Ever since I realized I’d one day be “an adult,” I’ve spent a lot of time wondering and dreaming about that day. I was never that into being a teenager – didn’t like parties or cliques – and I wasn’t exactly living up my twenties in law school, legal internships, and 3 1/2 years of practicing law. Instead, I’ve sort of spent my life putting one foot in front of the other, doing all the things I “should” do… the things I “should” do to get back to my own childhood, this time as the adult.
I had a really great childhood. I’m not at all trying to brag, just to explain what I experienced and what I want to give my children. My parents had and still have a fantastic marriage. My mom used to say that she never fit in with the other neighborhood moms in part because they were always complaining about their husbands and she had nothing to complain about. “Your father is a good man,” she’d say. My mom’s loud, Chicago-Italian laugh used to mortify me but my dad said it made his heart twinkle. My mom was a fantastic mom – a little unconventional as a staunch feminist, but her work at a battered women’s shelter and her demanding of respect from me, my brother, and everyone else she ever met lent her an enormous amount of credibility in my young eyes and gave me the backbone I’m proud (and glad) to have today.
|A young couple|
|Helping Daddy clean the car.|
|Could Daddy have an ear infection?|
My mom mandated family sit-down dinners – every night, unless you were eating over at a friend’s house. Everybody had to come to the table, and if you tarried after she called “time to eat!!” … well, you didn’t tarry. She did the cooking but everyone else did the dishes and cleaning. Television was generally off, as a rule, though I think we made a few exceptions for Roseanne.
Family vacations were annual. We mainly continued my dad’s family’s three-generation tradition of going “Up North” every summer and renting a cabin in Minocqua, Wisconsin. We did Disney twice, went skiing in Colorado once, and went to Cancun once too. Nothing crazy, but my brother and I knew we were lucky to get to see these places. Now I know I’m lucky to have the memories.
|Cute baby brother|
|Dad took us sledding and built many snow forts… and taught us how to ride bikes and play chess… helped us with our math homework all the time… did karate with us for 6+ years… took me all over the state to weekend tournaments… took me to Minnesota a few times to visit colleges… and still takes me out to lunch when he can.|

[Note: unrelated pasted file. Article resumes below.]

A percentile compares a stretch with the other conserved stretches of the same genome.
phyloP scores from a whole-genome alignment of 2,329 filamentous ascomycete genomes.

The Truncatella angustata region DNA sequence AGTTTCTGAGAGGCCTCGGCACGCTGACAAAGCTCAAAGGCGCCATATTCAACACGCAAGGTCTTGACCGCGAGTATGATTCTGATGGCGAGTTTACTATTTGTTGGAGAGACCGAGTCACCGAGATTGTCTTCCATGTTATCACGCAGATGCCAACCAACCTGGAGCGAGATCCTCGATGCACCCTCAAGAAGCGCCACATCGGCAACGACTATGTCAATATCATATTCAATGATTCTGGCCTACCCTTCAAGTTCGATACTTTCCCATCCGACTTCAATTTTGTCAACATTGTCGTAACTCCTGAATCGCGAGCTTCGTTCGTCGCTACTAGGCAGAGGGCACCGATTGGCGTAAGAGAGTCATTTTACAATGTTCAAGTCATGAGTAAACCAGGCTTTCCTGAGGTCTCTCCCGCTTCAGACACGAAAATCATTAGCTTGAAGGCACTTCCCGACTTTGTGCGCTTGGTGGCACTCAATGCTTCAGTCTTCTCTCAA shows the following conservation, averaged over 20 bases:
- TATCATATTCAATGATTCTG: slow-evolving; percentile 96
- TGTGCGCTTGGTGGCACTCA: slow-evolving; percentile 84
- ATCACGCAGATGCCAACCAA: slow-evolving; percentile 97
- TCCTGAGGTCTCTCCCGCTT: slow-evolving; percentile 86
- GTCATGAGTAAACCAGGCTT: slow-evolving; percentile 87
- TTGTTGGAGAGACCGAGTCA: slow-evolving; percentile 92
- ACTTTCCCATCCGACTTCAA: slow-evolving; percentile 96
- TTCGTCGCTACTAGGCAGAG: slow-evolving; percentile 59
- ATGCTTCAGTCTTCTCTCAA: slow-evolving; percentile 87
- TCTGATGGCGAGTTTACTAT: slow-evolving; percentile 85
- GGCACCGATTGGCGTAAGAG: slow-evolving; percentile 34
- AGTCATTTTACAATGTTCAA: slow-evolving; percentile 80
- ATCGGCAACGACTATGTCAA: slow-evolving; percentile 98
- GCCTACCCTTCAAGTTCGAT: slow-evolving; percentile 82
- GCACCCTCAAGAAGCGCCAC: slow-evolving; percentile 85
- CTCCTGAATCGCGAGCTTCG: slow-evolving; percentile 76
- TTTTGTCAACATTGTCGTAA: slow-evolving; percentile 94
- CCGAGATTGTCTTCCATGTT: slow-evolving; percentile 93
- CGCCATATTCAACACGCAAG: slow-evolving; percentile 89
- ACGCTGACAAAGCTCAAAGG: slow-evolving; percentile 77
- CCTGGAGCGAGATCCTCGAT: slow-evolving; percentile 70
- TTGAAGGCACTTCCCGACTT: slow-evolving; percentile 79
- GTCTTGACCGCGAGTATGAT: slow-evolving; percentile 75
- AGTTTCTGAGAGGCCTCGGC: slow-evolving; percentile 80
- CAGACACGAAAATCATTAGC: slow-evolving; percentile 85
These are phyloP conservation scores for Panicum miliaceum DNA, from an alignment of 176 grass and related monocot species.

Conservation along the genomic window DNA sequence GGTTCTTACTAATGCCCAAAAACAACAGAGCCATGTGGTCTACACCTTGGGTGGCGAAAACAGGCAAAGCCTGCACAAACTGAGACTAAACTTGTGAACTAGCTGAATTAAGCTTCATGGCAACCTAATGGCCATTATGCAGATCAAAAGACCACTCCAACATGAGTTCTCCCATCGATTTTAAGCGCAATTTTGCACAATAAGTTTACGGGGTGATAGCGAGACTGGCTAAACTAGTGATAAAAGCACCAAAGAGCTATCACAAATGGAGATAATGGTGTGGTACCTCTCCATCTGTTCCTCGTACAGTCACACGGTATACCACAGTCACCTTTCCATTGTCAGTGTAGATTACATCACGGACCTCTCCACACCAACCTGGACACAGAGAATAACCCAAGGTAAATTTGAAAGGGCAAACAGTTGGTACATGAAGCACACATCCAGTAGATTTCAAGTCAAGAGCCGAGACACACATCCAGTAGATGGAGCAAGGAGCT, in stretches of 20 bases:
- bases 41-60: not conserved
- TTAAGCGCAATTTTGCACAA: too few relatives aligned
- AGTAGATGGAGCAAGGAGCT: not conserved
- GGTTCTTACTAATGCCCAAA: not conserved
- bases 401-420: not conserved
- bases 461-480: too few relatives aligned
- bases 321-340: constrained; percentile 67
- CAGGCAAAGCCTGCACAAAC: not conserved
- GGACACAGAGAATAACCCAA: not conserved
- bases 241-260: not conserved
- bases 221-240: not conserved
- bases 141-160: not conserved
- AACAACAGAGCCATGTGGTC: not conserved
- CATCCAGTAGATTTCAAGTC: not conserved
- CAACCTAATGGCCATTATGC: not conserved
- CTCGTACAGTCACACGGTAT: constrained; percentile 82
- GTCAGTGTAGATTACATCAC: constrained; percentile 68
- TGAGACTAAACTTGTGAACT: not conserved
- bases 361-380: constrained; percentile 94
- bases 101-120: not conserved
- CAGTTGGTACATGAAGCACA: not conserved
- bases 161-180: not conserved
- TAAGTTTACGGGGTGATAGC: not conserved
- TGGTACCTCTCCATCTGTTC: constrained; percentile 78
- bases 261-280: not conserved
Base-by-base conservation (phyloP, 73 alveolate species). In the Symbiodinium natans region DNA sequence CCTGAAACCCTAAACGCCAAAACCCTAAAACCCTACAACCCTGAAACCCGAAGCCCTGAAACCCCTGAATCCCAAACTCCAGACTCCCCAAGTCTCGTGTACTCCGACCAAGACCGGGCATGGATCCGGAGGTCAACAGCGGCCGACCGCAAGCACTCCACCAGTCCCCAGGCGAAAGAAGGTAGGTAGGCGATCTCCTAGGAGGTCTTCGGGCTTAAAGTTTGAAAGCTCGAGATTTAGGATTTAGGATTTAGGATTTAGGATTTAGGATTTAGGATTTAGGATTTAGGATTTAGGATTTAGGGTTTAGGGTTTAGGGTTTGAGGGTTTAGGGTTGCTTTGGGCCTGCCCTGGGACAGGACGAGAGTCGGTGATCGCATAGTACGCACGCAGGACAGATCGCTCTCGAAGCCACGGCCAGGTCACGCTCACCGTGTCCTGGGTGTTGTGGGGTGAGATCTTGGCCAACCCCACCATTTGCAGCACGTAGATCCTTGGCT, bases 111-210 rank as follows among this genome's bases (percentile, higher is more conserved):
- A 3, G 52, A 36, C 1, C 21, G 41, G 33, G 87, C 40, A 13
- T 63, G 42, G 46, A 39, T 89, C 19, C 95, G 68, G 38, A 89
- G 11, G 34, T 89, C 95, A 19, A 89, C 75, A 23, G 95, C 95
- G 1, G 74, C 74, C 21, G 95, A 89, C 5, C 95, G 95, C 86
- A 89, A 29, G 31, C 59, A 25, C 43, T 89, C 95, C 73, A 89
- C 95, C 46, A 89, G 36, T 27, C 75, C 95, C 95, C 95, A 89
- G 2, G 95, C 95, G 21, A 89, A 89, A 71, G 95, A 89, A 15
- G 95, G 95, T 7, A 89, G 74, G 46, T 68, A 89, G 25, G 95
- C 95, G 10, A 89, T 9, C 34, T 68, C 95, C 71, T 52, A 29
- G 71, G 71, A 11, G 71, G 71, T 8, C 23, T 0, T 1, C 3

So throughout adolescence and early adulthood I’ve been trying to “get back to” that. Maybe you have too. I want to be the mom in a good marriage, with family meals every night, making summertime and the Christmas season times of happiness and wonder for my children. Most of the time, it feels impossibly far off. We live in a 2-bedroom apartment and will probably be here until we’re 36… as a family of 4 or 5. We have one car and we owe my parents a ton of money for it. My husband is rarely home in time to have a family dinner (or any dinner), and he often goes weeks only seeing our son awake a few times, and only for about 20 minutes.
So I don’t feel like an adult yet… I feel like a grad student, 27 years old max, with a baby. The traditional markers of “adulthood” – or at least the ones I saw in my parents – haven’t yet been attained. But this morning, as I sat on the porch drinking iced coffee with my beautiful baby boy playing at my feet, it occurred to me: This is it. I’m the mom, finally, I’m the adult. And I’m doing everything in my power to give my son the same great childhood I had with my family. Earlier that morning we had read books, gone on a long walk on the bike trail, and stopped at the park to swing and crawl. Yesterday I roasted a bunch of broccoli for him and he and I had a “Mommy-Son Date” with Kelly and Henry, ice cream in Davis Square. We then went back to their place and splashed around in their plastic pool, and had a burrito dinner with Luke and little Miriam. We had a great time. We’re having a great time, and a great life.
Not all the pieces are in place yet… but I believe they one day will be. And until then I need to start realizing: “This is it.” And… it’s good. My son is happy and loving life… even if it’s sad to watch him look around for his Daddy and so often realize Daddy isn’t home. Daddy will be home more… someday. And as Daddy says, “The ironic thing is that by the time this is all over, we’ll be looking back at these years and wishing we were back here, young again, with our lives in front of us.” Yes, we will be. So this IS it… and it isn’t bad. Time to enjoy it more… summer’s here.
P.S. Credit Kelly with the iced coffee. Very easy to make: Simply brew up some high-quality coffee extra strong, add and dissolve sugar while it’s hot (and a few drops of vanilla or almond extract, if you feel like it) and chill. Serve with ice and add cream… top with whipped cream, if you’re me. Enjoy on a hot summer’s day.